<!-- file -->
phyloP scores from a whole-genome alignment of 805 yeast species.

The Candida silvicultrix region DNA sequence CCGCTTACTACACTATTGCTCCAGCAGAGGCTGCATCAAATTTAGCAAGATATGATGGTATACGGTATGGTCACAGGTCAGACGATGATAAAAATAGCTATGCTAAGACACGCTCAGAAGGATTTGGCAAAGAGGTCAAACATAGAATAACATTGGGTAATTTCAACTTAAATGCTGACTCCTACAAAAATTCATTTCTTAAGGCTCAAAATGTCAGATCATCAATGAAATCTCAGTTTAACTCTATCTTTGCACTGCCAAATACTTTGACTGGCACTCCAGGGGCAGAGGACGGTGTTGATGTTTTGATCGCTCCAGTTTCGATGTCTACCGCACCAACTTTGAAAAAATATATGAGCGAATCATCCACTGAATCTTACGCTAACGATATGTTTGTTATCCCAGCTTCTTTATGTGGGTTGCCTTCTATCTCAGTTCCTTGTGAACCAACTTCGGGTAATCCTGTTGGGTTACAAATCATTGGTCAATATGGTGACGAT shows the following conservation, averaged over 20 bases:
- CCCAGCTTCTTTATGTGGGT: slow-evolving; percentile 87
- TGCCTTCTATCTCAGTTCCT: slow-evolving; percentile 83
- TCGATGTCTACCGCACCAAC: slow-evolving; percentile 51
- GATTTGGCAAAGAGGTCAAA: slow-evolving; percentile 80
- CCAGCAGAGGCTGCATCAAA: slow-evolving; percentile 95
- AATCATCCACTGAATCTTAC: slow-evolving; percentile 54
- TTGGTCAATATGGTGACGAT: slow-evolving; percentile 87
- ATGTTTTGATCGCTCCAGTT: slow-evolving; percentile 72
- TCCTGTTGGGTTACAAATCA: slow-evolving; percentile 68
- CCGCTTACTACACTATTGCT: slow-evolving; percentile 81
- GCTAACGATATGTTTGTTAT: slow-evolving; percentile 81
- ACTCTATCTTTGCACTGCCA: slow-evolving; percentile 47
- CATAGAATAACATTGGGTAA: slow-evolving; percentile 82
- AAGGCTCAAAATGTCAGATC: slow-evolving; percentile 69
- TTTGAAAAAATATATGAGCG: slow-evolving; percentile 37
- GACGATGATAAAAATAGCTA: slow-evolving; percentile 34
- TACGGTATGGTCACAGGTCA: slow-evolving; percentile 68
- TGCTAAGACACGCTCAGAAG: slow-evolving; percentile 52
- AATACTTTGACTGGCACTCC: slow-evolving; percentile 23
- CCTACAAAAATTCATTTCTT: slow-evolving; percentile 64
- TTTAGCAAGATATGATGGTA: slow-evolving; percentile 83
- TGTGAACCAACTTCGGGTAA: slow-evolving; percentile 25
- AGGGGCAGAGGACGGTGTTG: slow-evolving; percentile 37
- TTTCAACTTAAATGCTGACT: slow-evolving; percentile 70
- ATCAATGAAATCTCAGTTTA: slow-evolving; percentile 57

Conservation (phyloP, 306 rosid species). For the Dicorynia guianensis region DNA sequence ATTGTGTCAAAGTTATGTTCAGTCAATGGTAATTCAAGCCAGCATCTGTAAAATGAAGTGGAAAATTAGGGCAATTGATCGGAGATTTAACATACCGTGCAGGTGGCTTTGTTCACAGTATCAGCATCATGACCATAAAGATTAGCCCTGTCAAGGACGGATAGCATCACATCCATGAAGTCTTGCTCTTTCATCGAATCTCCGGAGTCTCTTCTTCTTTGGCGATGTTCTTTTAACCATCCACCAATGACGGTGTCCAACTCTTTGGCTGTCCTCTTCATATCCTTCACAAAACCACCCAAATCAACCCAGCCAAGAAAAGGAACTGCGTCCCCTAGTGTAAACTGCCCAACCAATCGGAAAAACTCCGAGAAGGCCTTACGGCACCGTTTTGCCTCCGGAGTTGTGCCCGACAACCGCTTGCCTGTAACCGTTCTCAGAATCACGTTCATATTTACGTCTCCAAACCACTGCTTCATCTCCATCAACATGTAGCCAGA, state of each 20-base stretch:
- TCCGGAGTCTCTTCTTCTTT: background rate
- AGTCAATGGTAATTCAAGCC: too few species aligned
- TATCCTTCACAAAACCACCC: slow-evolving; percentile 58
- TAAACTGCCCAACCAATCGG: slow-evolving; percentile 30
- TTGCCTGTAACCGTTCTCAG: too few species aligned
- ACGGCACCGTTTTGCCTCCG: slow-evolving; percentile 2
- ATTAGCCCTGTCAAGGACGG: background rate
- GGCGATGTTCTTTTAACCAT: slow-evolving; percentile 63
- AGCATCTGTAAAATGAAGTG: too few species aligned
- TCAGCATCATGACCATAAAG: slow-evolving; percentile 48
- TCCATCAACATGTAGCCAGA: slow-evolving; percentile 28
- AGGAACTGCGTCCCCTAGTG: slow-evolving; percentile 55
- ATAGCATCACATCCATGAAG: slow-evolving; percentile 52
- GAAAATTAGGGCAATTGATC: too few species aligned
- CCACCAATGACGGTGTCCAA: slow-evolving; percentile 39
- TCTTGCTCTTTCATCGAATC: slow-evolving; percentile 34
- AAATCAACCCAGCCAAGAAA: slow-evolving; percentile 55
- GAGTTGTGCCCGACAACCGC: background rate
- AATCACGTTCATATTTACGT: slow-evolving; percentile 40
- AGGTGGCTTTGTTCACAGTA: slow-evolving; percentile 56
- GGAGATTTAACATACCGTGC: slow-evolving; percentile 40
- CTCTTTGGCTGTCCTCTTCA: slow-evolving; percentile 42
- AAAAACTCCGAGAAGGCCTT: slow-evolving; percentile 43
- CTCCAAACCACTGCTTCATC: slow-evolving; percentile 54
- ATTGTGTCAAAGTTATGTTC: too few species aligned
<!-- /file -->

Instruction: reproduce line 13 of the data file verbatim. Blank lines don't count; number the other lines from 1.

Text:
- GCTAACGATATGTTTGTTAT: slow-evolving; percentile 81